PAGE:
Attempts to transform Kosciuszko National Park into a major year-round tourist destination have been slammed as an attempt to undermine 70 years of conservation in the southern NSW jewel.
In an open letter published on Friday, a group of conservationists pleaded for more time to examine the amendments to the Kosciuszko National Park Plan of Management and a Special Activation Precinct Plan.
The group included ex-Greens leader Christine Milne as well as academics, environmentalists and civil society leaders.
The group argued the plan would increase on-park accommodation by 60 per cent, clear habitat for car parks, permit some helicopter access into resorts and allow commercial vehicles on walking tracks.
The plan would also involve the redevelopment of the town centre for the Snowy Mountains' main visitor hub Jindabyne.
Gary Dunnett, chief executive officer of the National Parks Association of NSW, said the public exhibition period for the plans had not been long enough and at least an extra 60 days were required.
"We just need more time to digest what's proposed," he told AAP.
Mr Dunnett said the plan for the park would begin to unwind the conservation-centric focus of authorities stretching back to the 1940s.
It would further compound the stresses induced by climate change, bushfires and feral species on the 6900 sq km park.
"We've had this extraordinary success over the 70 years of that landscape slowly getting the chance to recover," Mr Dunnett said.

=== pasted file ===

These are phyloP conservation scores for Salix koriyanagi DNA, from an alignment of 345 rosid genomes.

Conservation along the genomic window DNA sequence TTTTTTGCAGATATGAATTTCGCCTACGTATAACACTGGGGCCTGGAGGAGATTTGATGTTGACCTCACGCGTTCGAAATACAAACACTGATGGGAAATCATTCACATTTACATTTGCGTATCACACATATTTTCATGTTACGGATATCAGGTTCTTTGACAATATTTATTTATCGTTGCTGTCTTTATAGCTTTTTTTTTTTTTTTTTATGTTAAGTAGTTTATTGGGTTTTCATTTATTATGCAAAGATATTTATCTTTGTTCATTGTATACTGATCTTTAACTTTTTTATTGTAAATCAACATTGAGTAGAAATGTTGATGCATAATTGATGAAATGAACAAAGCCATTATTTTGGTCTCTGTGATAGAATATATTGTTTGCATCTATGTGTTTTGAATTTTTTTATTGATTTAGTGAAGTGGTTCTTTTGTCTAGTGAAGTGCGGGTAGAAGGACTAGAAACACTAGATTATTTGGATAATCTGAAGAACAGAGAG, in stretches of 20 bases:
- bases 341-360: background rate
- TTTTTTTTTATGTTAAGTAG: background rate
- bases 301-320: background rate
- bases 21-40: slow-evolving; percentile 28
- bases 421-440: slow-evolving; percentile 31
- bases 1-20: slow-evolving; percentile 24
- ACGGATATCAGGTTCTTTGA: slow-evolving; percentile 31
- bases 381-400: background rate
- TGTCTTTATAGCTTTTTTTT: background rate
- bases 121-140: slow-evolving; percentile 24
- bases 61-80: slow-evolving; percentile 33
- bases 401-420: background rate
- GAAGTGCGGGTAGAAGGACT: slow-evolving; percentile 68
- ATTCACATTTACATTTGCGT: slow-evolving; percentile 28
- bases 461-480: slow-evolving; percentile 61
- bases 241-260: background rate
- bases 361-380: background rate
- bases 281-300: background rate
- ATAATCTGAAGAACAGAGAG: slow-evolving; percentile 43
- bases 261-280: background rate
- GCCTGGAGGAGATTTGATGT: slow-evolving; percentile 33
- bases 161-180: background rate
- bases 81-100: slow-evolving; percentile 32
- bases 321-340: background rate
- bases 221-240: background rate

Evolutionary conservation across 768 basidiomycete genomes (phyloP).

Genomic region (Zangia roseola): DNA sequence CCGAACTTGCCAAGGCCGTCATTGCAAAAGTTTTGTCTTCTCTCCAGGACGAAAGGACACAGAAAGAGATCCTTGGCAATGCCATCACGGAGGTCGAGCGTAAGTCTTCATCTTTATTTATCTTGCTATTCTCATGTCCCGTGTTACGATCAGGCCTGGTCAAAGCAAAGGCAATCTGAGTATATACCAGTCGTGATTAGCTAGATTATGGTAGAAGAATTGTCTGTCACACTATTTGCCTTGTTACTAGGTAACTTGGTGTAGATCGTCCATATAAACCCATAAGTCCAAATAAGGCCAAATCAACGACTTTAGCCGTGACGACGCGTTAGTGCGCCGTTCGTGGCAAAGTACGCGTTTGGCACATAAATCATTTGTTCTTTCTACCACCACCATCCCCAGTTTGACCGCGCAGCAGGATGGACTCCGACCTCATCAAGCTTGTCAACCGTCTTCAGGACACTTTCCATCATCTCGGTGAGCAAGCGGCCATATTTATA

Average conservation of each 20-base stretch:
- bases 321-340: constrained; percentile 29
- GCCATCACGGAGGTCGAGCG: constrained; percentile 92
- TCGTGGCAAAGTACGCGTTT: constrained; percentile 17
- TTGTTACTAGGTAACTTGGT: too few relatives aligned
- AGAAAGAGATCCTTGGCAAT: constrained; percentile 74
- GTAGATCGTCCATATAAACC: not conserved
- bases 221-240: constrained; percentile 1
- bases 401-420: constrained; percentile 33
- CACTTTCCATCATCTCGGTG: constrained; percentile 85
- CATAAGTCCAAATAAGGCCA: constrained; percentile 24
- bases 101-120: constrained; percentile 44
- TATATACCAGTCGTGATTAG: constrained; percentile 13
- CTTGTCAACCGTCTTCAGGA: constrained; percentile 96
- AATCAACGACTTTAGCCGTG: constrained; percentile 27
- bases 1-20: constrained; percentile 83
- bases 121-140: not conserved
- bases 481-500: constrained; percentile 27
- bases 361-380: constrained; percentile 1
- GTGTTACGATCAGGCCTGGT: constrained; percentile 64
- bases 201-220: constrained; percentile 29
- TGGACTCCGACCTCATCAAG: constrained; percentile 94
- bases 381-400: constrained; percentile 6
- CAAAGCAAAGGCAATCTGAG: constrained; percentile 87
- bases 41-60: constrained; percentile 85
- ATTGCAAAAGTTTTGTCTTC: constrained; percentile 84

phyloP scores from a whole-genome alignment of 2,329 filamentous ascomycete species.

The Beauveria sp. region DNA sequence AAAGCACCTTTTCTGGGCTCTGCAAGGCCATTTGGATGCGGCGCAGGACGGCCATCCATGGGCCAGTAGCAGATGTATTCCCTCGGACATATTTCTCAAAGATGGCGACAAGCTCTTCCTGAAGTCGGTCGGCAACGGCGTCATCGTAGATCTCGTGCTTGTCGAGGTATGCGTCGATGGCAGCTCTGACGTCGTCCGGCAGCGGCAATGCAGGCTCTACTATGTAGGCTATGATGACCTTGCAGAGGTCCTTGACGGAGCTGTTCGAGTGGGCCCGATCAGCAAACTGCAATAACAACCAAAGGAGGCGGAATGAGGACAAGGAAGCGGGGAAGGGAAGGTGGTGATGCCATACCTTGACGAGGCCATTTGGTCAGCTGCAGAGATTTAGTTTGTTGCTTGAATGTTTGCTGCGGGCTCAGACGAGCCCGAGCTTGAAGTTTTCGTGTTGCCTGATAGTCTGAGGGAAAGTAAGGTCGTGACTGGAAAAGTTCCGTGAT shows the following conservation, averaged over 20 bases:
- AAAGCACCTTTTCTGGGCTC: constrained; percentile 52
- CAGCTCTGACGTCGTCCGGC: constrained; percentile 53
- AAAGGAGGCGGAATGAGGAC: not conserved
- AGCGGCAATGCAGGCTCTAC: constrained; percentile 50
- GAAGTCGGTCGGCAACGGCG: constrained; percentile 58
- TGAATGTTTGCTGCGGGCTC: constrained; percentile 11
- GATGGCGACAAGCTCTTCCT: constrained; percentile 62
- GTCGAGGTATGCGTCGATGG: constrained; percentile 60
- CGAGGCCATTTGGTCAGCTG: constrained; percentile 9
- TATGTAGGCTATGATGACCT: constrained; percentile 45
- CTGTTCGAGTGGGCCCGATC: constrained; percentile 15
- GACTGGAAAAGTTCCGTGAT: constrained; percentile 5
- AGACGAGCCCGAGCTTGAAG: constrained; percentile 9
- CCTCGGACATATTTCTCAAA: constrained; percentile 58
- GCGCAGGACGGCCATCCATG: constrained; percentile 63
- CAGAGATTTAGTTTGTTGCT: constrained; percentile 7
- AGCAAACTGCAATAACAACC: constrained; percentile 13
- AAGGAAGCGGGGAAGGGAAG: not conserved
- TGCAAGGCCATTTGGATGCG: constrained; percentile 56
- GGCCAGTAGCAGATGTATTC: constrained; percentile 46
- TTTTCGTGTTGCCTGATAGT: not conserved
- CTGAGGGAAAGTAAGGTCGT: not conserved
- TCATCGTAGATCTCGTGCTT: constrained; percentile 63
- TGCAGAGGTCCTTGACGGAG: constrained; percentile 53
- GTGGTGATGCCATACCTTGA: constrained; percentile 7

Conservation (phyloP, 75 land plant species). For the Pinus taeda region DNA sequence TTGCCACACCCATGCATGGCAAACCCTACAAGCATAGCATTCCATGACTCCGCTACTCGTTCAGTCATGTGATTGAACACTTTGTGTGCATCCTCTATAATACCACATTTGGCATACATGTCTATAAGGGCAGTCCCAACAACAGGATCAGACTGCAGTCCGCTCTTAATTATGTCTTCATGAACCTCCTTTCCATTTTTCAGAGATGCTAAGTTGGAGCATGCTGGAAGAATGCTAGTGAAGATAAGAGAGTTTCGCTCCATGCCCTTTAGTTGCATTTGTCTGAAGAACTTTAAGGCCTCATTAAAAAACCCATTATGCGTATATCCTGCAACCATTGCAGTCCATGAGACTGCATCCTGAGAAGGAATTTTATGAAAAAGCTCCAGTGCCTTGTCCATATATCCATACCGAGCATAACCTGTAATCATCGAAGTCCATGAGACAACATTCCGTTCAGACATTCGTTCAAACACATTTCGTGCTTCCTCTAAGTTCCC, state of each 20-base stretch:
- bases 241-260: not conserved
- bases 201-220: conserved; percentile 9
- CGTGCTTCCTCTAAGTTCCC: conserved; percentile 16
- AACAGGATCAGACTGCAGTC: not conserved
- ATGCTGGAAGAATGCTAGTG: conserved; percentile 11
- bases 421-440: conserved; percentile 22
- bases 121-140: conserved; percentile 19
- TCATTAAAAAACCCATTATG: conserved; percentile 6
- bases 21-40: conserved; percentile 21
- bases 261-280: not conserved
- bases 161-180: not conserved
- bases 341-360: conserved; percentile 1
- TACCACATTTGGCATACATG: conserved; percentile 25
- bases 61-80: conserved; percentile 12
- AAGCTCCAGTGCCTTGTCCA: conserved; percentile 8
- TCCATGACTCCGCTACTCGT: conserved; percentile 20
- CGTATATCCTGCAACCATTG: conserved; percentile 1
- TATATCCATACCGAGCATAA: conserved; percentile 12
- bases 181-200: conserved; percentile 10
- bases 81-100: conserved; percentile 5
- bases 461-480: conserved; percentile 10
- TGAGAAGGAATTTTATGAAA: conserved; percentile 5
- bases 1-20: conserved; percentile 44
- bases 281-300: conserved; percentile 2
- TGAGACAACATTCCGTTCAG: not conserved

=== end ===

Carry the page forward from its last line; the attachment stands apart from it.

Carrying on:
"(This) turns it on its head - it says, you've had your crack at ecological restoration, now it's time for lots of commercial development."
NSW Deputy Premier John Barilaro has previously vowed the government would tread carefully on any development plans for Australia's alps, saying it didn't want to lose "what is so special" about the region.
Labor environment spokeswoman Penny Sharpe this week wrote to Environment Minister Matt Kean demanding the NSW government continues to prioritise conservation activities in the park.
"I ask that you take immediate action to ensure that adequate planning for Kosciuszko National Park can be undertaken with conservation at the centre of consideration of how this iconic alpine park will be managed for the next 40 years," Ms Sharpe wrote in her letter.
"The current consultation period must be extended to at least the end of October to give the local community the time to have genuine input."